The museum was started by Sigurður Hjartarson, a history teacher for 37 years, whose friend brought him an assortment of severed penises from a whaling station, Þóröur explains. "He hung them out to dry. This became an ongoing joke at the workplace, and after a few years you have a collection of penises." Hjartarson eventually moved the collection from the college he taught at to a Reykjavík museum location in 1997. Eventually, it passed to his son Hjörtur Gísli Sigurðsson in 2012, making him, as Slate once pointed out, "probably the world’s only hereditary penis-museum operator."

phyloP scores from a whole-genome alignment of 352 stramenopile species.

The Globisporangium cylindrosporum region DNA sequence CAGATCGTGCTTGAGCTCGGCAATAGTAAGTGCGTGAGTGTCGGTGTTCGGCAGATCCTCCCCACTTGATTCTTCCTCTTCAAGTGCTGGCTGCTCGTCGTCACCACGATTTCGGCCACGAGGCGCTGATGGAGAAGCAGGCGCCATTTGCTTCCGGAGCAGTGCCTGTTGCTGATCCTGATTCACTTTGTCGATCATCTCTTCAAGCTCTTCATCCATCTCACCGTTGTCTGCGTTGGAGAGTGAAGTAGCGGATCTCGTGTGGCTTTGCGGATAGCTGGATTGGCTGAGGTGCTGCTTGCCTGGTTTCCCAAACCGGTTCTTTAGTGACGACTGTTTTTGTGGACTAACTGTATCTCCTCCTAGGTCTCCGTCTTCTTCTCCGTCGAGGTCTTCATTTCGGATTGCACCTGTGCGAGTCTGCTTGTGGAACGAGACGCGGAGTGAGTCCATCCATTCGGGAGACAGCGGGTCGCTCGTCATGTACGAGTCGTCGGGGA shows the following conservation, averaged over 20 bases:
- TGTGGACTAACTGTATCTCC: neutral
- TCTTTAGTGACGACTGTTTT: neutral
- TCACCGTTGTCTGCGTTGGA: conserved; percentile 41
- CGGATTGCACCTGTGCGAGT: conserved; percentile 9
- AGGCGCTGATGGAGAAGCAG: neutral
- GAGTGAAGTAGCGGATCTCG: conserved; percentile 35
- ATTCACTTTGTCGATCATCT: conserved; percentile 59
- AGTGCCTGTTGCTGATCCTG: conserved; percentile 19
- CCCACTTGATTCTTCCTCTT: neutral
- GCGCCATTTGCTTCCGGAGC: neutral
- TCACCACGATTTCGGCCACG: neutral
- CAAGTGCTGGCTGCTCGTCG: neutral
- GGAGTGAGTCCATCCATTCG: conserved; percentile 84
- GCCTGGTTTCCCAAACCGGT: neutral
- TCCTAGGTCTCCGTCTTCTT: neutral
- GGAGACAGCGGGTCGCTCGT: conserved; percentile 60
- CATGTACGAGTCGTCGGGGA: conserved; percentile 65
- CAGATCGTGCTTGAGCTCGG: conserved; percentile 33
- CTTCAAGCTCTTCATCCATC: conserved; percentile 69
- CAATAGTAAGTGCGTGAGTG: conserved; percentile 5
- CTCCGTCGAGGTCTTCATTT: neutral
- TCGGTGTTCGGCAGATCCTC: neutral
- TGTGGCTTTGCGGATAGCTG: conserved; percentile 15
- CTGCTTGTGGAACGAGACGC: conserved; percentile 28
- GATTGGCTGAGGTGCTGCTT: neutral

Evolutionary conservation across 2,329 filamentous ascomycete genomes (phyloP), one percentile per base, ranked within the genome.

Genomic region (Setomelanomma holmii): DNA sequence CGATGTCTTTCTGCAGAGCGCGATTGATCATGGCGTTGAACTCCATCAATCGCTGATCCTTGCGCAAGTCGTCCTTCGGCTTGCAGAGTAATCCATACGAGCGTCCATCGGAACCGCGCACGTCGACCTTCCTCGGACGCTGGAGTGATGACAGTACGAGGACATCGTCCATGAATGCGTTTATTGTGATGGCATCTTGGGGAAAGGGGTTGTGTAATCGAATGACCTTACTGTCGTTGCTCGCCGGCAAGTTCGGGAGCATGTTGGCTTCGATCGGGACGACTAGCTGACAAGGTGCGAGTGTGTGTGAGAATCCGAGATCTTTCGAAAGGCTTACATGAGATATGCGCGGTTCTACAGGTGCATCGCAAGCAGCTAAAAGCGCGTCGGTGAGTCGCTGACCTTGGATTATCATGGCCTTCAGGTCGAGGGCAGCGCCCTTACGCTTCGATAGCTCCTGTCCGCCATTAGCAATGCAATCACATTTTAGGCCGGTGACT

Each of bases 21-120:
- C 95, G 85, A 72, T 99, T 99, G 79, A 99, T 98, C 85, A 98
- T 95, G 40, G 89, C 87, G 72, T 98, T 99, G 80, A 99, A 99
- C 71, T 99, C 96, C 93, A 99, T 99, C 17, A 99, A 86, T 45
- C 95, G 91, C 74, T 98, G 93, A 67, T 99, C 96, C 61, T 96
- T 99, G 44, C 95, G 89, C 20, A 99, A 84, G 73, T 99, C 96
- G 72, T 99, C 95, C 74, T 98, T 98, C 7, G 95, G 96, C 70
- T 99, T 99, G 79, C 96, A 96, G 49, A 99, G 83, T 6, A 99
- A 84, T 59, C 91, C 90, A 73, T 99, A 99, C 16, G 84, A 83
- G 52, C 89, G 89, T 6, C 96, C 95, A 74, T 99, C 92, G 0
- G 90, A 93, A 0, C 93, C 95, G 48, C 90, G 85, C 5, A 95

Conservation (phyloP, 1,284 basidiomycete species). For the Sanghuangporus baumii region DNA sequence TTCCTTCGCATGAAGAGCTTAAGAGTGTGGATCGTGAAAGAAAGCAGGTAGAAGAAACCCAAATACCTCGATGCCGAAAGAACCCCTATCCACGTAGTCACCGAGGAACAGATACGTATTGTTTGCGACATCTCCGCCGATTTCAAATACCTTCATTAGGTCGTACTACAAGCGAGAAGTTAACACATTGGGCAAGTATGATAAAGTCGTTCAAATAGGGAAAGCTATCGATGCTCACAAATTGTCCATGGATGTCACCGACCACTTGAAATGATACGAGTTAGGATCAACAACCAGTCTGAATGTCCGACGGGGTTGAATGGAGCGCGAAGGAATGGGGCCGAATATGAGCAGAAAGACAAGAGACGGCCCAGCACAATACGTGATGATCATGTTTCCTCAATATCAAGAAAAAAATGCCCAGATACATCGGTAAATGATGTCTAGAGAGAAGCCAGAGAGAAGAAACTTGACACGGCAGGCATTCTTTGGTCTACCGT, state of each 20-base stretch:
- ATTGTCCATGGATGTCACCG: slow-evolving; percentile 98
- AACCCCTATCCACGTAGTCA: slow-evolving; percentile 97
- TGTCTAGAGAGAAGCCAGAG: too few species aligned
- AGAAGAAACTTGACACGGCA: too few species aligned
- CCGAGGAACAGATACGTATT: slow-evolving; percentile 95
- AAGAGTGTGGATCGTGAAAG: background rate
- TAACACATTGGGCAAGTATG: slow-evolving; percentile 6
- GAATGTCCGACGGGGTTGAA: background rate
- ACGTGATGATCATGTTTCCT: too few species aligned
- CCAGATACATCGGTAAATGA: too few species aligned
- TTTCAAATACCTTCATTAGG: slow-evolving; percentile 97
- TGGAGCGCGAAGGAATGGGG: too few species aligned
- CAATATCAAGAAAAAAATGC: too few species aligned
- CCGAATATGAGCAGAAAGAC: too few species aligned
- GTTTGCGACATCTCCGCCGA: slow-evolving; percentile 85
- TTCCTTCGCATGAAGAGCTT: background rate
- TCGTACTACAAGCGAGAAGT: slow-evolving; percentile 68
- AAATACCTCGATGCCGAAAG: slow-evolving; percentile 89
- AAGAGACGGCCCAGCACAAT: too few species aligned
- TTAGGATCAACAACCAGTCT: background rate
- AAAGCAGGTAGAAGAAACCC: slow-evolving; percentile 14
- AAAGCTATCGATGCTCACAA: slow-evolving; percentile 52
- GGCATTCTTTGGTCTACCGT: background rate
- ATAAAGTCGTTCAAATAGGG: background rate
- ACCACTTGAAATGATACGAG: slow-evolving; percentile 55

Its smallest penis is a hamster penis bone, which is set up behind a magnifying glass, while its largest penis is a six-foot-plus standing display case that houses the penis of a sperm whale. "It is only a part of it," Þóröur says. "Two-thirds of the penis are missing" -- a statement which sounds as terrifying as is to read when it's uttered by a tall, long-haired Icelandic man, speaking as if he's surrounded by the serenity of life itself. Þóröur is by far the highlight of the clip, especially when he points to a giant elephant dick while holding a mug coffee, and -- with the straightest face in the world -- says, "Not many people realize that elephants are actually huge."